Daisy Zamora Analysis

Other literary forms

(World Poets and Poetry)

Daisy Zamora (zah-MOH-rah) is primarily known for her poetry. Her words played an important role during her participation in the Sandinista Revolution in Nicaragua, when she was program director for clandestine Radio Sandino during the final 1979 Sandinista offensive.


(World Poets and Poetry)

Daisy Zamora is a prominent Latin American poet. Her uncompromising stance on human rights, culture, women’s issues, revolution, history, and art is presented in a manner that beckons to the average reader and motivates him or her to join in her unquenchable search for justice via the poetic voice. Her works have been translated into Bulgarian, Chinese, Czech, Dutch, English, Flemish, French, German, Italian, Russian, Slovak, Spanish, Swedish, and Vietnamese. Her poems, essays, and articles have been published in magazines and literary newspapers throughout Latin America, the Caribbean, Canada, Europe, and the United States. The Oxford Book of Latin American Poetry: A Bilingual Anthology (2009) includes her work.

Zamora received the Mariano Fiallos Gil National Poetry Prize from the University of Nicaragua in 1977. In 1995, she was featured in Bill Moyer’s Public Broadcasting Service series The Language of Life. In 2002, the California Arts Council awarded her a fellowship for poetry, and the Nicaraguan Writers Center gave her an award for her valuable contributions to Nicaraguan literature. The National Association of Artists in Nicaragua named her writer of the year in 2006. Zamora has given numerous lectures and conducted many workshops in poetry at prestigious universities in the United States and Europe.


(World Poets and Poetry)

Balderston, Daniel, and Mike Gonzalez, eds. Encyclopedia of Latin American and Caribbean Literature, 1900-2003. New York: Routledge, 2004. Contains a short biographical entry on Zamora. Also contains an introduction that places Zamora in context.

Bowen, Kevin. Writing Between the Lines: An Anthology on War and Its Social Consequences. Amherst: University of Massachusetts Press, 1997. This anthology includes an analysis of several of Zamora’s poems, including “Surreptitious Encounter with Joaquin Pasos,” “Urgent Message to My Mother,” and “Testimony: Death of a Guatemalan Village.” Includes index and bibliography.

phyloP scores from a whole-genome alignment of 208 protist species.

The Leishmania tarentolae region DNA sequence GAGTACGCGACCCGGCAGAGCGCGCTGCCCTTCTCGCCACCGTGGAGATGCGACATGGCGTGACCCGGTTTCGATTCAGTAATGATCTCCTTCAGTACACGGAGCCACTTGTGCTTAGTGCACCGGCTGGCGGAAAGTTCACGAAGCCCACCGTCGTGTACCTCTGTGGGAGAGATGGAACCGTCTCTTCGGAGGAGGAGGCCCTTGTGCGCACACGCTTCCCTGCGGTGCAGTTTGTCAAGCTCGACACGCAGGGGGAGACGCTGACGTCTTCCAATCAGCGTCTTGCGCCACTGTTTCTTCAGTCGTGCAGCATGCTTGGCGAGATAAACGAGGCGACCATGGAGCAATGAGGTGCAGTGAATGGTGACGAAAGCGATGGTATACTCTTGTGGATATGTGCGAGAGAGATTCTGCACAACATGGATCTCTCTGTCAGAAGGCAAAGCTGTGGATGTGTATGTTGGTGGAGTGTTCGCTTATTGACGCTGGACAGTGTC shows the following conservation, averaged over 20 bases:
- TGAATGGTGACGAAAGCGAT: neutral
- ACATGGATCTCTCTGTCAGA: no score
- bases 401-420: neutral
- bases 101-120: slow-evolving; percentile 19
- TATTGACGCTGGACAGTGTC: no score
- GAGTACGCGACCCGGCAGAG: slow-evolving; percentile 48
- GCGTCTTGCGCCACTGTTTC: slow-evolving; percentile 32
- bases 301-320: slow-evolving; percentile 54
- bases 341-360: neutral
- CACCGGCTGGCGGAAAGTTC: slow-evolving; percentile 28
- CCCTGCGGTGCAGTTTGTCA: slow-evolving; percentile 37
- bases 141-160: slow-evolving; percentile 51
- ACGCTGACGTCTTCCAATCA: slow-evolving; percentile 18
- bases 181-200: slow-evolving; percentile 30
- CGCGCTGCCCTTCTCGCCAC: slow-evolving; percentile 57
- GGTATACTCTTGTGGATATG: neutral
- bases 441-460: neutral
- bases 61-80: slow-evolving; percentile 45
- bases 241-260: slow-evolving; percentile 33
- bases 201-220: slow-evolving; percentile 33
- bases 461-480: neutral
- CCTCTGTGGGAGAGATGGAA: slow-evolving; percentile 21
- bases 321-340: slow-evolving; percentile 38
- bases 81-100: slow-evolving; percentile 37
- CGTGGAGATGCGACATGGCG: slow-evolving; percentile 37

Dawes, Greg. Aesthetics and Revolution: Nicaraguan Poetry, 1979-1990. Minneapolis: University of Minnesota Press, 1993. Contains a chapter on feminist and feminine self-representation that features a section on Zamora. Dawes finds her to be a realist rather than an avant-garde poet.

Gioseffi, Daniela, ed. Women on War: An International Anthology of Writings from Antiquity to the Present. 2d ed. New York: Feminist Press at the City University of New York, 2003. Contains a brief biography of Zamora and her poems “Song of Hope” and “When We Go Home Again.” Gioseffi’s introduction provides perspective on Zamora’s writings.

Jason, Philip K., ed. Masterplots II: Poetry Series. Rev. ed. Pasadena, Calif.: Salem Press, 2002. Contains an in-depth analysis of Zamora’s poem “Dear Aunt Chofi.”

Zamora, Daisy. “Daisy Zamora.” Interview by Margaret Randell. In Sandino’s Daughters: Testimonies of Nicaraguan Women in Struggle. Rev. ed. New Brunswick, N.J.: Rutgers University Press, 1995. First published in 1981, this work is based on a series of interviews Randell conducted with women involved in the Sandinista Revolution. In the Zamora interview, written like a memoir, she describes her life before, during, and after the war; her political beliefs; and her poetry. Includes a few poems.

_______. “’I Am Looking for the Women of My House’: Daisy Zamora.” Interview by Margaret Randell. In Sandino’s Daughters Revisited: Feminism in Nicaragua. New Brunswick, N.J.: Rutgers University Press, 1994. In this interview, Zamora talks about her background, her work during the war, and women’s rights in Nicaragua.